What are the three bandha in yoga? · Mollie McClelland Morris

What are the three bandha in yoga?

The movement of breath and energy in the body

There are three primary bandha in the body that are used in hatha yoga practice. They are Mula Bandha, Uddhiyana bandha and Jalandhara bandha.

Mula bandha is located in the area of the root chakra, and physically represents the pelvic diaphragm that is interior to the genitals on pelvic floor.  To start to feel mula bandha, sit in easy pose. Try to locate the sitting bones in your awareness, which you can do with a little wiggle. Then check that you are on the sitting bones, so that the pelvis is upright. (If not, the spine will be curved, and it is difficult to feel the movement of the pelvic floor). Take a few deep breaths and allow movement of the abdominal muscle wall. As you take these breaths, take your attention to the pelvic floor. On inhale, there is a natural expansion of the musculature  in the pelvic floor, as if the root was stretching wider and moving down towards the earth. Taking those same deep breaths, start to resist that opening. Instead begin to pull up on the part of your body that was moving down. This is not the way the pelvic floor is designed to move with breath and so it creates a kind of restriction in the body. Can you feel your breath as deep? Do you feel any other sensations in the body?

Mula bandha is neither the tightening of the anus, nor the sensation one would have if stopping urination mid-flow. It is creating something like a trampoline with the pelvic floor in the diamond created between the two sit-bones, the pubic bone and the tailbone. With that energised and aware diaphragm, the trunk of the body is supported against the pull of gravity. Energy is contained in the body, as if it is being bounced back up. The toned pelvic floor is like a surface from which kundalini energy can rise. Mula bandha is a challenging, esoteric and controversial practice. I have written more about it here.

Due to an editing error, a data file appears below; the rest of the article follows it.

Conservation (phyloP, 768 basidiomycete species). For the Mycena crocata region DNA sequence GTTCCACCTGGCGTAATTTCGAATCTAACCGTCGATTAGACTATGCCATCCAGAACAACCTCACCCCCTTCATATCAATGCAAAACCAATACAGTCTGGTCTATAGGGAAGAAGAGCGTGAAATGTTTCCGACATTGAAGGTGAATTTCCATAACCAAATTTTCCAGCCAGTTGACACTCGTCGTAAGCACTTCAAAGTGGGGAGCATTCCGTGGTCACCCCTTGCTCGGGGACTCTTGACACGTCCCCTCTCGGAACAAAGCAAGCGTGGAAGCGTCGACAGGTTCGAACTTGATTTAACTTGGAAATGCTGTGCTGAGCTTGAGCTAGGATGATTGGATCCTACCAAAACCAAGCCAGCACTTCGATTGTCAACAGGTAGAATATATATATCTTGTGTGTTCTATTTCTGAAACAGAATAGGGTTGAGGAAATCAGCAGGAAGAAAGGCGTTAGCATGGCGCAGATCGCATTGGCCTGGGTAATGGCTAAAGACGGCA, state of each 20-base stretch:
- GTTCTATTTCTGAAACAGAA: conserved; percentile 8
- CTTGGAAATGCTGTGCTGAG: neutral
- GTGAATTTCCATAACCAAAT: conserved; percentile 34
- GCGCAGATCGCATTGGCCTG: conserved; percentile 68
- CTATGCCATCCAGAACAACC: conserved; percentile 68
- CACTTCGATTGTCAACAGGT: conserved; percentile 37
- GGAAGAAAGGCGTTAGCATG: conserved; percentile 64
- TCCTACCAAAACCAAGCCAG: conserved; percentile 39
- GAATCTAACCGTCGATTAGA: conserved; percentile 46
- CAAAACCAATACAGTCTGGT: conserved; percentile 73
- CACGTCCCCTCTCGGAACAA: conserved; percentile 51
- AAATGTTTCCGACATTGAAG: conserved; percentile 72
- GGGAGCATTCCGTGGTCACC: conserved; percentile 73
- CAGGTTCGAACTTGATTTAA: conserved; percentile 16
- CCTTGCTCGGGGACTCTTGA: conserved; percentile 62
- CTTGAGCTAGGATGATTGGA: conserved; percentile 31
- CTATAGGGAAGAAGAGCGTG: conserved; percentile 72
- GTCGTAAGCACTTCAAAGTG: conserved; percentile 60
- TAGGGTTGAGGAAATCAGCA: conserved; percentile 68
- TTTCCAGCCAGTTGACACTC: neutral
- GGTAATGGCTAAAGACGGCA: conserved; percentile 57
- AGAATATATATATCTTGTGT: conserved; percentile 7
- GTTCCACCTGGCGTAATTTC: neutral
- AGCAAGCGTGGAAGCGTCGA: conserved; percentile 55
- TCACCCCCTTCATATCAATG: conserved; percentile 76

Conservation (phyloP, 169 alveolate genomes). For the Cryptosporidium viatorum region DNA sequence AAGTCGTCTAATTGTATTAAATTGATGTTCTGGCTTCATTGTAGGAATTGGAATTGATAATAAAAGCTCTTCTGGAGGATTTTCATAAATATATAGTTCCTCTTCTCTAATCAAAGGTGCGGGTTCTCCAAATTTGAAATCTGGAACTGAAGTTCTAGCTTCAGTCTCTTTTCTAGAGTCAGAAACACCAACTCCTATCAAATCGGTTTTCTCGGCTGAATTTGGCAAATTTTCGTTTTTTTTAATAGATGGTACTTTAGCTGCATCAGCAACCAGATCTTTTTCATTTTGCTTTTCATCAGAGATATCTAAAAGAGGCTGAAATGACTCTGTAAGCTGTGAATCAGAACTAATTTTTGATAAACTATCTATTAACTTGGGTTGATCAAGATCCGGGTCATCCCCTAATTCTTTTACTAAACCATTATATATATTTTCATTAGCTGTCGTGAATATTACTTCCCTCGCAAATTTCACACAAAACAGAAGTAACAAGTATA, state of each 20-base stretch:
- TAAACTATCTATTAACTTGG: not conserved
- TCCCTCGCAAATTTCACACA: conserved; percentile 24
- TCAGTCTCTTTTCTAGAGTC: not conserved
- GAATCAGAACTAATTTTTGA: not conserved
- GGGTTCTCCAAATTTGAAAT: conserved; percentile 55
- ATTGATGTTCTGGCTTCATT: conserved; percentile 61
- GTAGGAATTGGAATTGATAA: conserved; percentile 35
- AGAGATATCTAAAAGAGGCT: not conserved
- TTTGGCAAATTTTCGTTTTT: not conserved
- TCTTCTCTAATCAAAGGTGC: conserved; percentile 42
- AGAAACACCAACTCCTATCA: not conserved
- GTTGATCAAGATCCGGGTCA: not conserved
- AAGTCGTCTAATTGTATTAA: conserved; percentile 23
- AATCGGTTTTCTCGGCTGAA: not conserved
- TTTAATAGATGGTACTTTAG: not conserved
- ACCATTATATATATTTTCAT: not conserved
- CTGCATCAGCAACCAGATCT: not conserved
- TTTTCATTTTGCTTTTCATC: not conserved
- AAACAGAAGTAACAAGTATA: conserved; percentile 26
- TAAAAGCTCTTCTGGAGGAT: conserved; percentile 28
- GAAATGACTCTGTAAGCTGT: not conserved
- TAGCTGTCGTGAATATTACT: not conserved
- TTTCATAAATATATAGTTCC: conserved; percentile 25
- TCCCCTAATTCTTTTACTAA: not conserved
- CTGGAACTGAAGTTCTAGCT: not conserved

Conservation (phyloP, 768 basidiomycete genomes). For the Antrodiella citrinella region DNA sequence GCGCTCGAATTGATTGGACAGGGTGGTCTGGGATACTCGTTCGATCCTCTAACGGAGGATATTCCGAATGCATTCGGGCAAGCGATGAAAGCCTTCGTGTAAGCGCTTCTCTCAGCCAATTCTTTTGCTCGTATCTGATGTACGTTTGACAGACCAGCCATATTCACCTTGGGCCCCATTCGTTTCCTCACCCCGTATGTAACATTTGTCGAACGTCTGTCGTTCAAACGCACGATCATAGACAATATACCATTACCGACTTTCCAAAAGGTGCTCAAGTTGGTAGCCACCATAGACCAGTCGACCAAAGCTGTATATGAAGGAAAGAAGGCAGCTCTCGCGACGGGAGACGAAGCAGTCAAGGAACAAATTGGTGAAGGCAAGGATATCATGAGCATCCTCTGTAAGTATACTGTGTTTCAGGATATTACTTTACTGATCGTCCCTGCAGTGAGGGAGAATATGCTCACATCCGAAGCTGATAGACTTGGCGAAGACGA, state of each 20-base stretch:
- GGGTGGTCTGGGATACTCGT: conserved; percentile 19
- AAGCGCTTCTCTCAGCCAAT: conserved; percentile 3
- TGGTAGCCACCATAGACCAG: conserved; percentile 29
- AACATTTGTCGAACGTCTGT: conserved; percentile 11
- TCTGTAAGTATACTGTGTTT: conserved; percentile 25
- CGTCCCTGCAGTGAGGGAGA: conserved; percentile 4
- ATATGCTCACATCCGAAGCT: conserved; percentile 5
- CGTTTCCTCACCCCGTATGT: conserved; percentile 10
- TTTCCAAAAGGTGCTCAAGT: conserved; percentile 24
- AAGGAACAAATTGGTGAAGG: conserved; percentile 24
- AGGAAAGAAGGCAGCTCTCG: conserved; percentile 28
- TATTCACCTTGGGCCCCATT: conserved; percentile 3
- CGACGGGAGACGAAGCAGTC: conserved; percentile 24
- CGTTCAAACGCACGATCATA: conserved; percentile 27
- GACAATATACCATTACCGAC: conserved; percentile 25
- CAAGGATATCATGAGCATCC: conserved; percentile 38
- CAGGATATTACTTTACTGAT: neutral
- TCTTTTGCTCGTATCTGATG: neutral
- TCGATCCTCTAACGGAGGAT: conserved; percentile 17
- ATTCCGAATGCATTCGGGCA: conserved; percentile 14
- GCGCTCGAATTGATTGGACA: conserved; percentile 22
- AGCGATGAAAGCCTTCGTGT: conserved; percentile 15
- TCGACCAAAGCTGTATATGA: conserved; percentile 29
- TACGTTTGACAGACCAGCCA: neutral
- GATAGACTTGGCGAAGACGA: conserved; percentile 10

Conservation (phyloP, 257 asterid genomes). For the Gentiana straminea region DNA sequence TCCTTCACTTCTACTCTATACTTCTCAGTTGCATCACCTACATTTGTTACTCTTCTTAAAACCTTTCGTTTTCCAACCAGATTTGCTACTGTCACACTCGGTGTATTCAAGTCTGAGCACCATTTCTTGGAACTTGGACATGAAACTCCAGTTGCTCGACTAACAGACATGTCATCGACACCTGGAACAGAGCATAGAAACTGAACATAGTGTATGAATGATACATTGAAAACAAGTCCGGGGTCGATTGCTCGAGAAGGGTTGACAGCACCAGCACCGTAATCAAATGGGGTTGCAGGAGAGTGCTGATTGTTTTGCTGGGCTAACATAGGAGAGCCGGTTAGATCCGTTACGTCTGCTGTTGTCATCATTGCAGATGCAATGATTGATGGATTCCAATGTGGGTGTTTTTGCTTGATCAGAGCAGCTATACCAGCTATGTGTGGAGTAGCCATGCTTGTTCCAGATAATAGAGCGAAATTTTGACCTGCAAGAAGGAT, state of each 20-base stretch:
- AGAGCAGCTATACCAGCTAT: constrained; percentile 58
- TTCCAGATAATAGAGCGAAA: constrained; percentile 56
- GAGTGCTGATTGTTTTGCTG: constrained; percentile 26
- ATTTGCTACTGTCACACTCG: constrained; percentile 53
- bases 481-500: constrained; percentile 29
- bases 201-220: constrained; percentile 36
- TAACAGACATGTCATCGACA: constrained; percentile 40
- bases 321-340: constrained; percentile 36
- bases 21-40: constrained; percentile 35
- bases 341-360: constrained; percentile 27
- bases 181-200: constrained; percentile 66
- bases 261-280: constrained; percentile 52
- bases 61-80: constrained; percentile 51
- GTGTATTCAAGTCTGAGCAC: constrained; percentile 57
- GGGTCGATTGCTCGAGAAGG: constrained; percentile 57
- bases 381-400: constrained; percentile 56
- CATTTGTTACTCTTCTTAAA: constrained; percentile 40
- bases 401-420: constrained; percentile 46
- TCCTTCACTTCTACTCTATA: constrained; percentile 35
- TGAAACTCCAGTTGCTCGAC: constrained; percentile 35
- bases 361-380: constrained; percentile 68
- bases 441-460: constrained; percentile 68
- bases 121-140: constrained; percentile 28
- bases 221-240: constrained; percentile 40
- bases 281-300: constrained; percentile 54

Uddhiyana bandha works in conjunction with Mula bandha and is located in the lower stomach area. It literally means flying up and is the lift and scooping up of the lower abdominal muscle wall.  Before birth, we were fed through the umbilicus into the stomach, and so this is a powerful place where energy enters the body. From the navel point, energy descends to the root, where it is contained by mula bandha. It can then start to rise through the chakras until ascension to the crown. Uddhiyana bandha is not the tightening of the abdominal muscles like one would do in a sit up or if (as children might do) one was trying to show off strength by taking a punch to the stomach. In fact it is quite the opposite.

Uddhiyana translates as flying up. Between the two hipbones in front, there is a hollow that lifts up. One way to feel this passively is to lie on the back with the soles of the feet on the floor. The tailbone is not tucked, but instead the back surface of the pelvis pushes down into the earth. With that plugging down, the navel draws in towards the spine, without moving the spine or the pelvis. This creates a hollow between the hipbones, which is the flying up of uddhiyana bandha. Between the pelvic floor in mula bandha, and abdomen in uddhiyana bandha there is a cycle of energy. In through the navel point, down through the tailbone, up through mula bandha and further lifted in and up through uddhiyana bandha. (These external body locations are only partially accurate as the energetic cycle is internal to the body and not necessarily located in the particular bones and organs.)


Jalandhara bandha is the neck lock, and is located interior to the body in the space behind the collarbones.  If we think of the torso and abdomen like one unit, sealed off at the bottom by mulabandha, the jalandhara bandha seals it at the top.  It is like a gate that serves to contain energy so that it does not rise to quickly into the head. In a light jalandhara bandha, the collarbones draw back into the body and the chin comes in towards the throat.  This creates length in the back of the neck, supporting the head. In a more vigorous neck lock, which is used in breath retention, one can feel the gate at the base of the neck behind the collarbones drawing in and holding energy and breath down.